I’ve been getting a lot of questions about my blog post on winning the loudness wars earlier this week, so I made some examples to put this in perspective. Don’t analyse or anything first, just play the first one and turn up your monitors until it sounds nice and loud like you’d normally listen to your music:
Now without touching the volume, play the second one:
Both of these were peak normalized to read -20 LUFS (Loudness Units Full Scale), just like they would be in the ITU-R 1770 spec we’re talking about. The actual number doesn’t matter here, just the fact they they are both set to the same LUFS value, and thus should sound the same loudness.
At first listen, not too much different right? So big sigh of relief people, we’re not talking a huge change here. 🙂
However, when you listen a little closer, hopefully you can hear that the second file is a little less punchy, just as loud but not quite the same impact from the sounds. A tiny bit distorted too, a side-effect often times of the volume levels we must master to today.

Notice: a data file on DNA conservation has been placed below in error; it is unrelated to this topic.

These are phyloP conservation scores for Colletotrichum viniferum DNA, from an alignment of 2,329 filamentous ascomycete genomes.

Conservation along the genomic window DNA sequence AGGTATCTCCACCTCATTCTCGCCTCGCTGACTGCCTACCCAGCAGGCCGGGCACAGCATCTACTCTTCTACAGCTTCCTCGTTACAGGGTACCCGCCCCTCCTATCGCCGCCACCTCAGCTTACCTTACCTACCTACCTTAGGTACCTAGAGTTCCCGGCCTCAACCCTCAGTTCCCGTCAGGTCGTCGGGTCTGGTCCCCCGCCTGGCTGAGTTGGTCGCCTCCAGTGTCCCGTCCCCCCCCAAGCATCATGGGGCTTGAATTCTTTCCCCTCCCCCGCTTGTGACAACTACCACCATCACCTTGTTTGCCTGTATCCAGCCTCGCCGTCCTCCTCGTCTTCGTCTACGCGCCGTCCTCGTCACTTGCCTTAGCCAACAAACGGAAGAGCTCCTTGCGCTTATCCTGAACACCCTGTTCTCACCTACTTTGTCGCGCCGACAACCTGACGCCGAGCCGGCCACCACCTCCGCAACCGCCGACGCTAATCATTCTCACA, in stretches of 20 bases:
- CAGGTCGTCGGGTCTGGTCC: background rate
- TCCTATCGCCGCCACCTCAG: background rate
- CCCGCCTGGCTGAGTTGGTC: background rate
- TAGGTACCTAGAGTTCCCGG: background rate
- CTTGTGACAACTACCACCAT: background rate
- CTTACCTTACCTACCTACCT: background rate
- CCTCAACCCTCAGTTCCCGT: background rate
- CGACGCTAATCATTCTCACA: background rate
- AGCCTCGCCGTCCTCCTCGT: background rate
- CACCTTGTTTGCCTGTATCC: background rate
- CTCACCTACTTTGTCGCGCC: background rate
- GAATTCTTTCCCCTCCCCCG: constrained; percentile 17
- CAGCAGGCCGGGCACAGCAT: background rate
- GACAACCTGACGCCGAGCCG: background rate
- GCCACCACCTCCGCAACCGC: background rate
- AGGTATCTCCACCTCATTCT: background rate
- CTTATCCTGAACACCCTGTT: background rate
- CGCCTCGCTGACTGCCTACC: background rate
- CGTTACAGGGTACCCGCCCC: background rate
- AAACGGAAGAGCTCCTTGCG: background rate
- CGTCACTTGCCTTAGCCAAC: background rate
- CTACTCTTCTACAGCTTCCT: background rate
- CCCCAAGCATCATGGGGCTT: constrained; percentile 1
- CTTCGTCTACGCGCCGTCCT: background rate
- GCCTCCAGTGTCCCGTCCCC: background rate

So there’s definitely an audible difference, but it’s not huge. At least in this example, I’ve heard worse with examples like these. Like I said, some people won’t care given that it’s not a huge difference. For those that do, likely it means you’re just going to be mixing and mastering the same as before, you just won’t use a peak limiter at the end. That’s it.
Same EQ and colorful compression if you want, but no need to slam it to make it loud, as you can hear it’ll be just as loud as one you do limit. So why bother? Aesthetic reasons perhaps, but it won’t be a knee jerk reaction that you apply to every song as a matter of course like it is now.
Hope that helps!
(Don’t forget to turn your monitors back down 🙂 )